• Irish Times Digital Archive: This archive service gives access to the coverage of the bombings. It is available free at your local library.
  • Irish Newspaper Archives:This archive service gives access to articles on the bombings published in The Irish Independent and a range of other newspapers and is available free at your local library.
  • The Ireland Collection-JSTOR is an online archive of academic articles which can be accessed free of charge at your local library. It includes a number of articles on the bombings. 

The Reading Room, Dublin City Library and Archive, Pearse Street, holds a Newspaper Cuttings file on the Dublin Monaghan Bombings.  It also holds a wealth of material on life in Dublin at that time, including magazines, Street Directories, and ephemeral material. More information on the Reading Room.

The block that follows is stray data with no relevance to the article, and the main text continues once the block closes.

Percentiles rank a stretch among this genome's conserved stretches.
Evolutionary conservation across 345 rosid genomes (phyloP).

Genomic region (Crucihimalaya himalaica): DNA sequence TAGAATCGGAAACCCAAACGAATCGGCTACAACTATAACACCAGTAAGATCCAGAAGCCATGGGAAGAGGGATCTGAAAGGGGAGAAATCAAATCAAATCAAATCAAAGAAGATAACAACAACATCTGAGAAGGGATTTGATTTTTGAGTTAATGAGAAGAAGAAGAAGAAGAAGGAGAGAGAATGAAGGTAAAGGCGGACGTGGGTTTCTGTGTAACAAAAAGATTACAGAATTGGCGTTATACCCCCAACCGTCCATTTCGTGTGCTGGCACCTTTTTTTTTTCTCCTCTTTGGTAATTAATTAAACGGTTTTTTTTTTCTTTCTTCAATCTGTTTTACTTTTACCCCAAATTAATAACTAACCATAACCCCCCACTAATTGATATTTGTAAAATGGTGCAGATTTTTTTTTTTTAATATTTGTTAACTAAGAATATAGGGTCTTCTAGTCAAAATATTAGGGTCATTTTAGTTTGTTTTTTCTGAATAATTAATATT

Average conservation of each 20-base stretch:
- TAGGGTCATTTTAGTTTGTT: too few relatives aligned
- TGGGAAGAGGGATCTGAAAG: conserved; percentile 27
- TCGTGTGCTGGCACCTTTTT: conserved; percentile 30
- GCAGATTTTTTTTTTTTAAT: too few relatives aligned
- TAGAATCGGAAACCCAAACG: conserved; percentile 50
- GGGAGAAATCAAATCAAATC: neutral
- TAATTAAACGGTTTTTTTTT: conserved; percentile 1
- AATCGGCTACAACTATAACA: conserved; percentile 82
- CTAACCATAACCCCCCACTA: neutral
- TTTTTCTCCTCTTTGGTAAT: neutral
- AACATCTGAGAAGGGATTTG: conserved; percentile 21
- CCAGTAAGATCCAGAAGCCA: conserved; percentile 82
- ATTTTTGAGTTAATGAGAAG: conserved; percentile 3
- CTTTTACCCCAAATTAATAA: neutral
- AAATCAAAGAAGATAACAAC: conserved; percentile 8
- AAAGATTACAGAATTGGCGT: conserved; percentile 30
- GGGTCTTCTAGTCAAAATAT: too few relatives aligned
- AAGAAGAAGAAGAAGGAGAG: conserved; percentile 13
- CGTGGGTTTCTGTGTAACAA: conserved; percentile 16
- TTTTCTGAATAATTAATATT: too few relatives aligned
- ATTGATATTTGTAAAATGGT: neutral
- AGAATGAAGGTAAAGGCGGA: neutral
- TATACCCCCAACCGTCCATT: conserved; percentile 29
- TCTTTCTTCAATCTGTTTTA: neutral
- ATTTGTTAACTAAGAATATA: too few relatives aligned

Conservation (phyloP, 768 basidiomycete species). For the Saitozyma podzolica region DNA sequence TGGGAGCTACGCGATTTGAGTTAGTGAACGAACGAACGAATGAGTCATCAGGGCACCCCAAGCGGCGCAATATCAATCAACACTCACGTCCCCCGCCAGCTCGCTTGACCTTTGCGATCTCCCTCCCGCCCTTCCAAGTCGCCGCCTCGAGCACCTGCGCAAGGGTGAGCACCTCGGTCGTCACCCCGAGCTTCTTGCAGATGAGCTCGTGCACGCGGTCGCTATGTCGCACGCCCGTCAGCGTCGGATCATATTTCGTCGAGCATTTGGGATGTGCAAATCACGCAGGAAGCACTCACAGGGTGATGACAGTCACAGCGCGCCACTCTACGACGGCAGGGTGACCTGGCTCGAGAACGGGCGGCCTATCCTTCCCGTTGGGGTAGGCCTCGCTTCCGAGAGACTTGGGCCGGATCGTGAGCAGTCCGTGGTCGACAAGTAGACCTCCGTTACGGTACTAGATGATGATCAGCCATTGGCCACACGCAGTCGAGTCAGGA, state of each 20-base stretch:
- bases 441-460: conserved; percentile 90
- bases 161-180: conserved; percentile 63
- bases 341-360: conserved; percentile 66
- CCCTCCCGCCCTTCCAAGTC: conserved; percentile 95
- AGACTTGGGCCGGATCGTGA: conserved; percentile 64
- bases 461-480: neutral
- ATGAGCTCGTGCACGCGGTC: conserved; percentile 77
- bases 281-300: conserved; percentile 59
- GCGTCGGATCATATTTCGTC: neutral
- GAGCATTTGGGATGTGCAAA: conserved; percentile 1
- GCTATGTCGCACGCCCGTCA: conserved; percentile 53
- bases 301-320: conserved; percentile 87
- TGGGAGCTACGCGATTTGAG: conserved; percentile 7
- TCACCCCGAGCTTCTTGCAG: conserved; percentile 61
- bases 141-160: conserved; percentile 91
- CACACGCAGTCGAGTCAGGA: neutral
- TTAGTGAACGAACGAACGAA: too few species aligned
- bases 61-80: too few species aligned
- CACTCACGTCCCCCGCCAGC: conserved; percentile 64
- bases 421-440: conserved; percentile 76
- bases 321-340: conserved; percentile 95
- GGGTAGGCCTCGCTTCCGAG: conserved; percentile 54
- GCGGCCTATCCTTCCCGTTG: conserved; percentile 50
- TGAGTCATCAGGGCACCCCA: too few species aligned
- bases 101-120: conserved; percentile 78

View the Image Collection.

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Comments

My Aunt was in the car being driven by a clothing factory owner they were about to deliver to Guineys. Just short of Guineys the car stalled and within a fraction of a second the bomb went off. If the car had not stalled they would surely have been killed.

Hi Trudy I was just wondering if you would like to be part of a podcast I am doing for my final year project which will be about the Dublin & Monaghan Bombings. I have 2 victim stories but need another one. Kind regards, Valerie

my aunt was in dublin

Congratulations on making this wonderful archives available. It is much appreciated by the families of those who were killed.

If I might just make a small correction - there was no stillborn baby killed in Parnell Street. An entire family - a father, mother and two baby girls aged 17 months and five months respectively were killed there.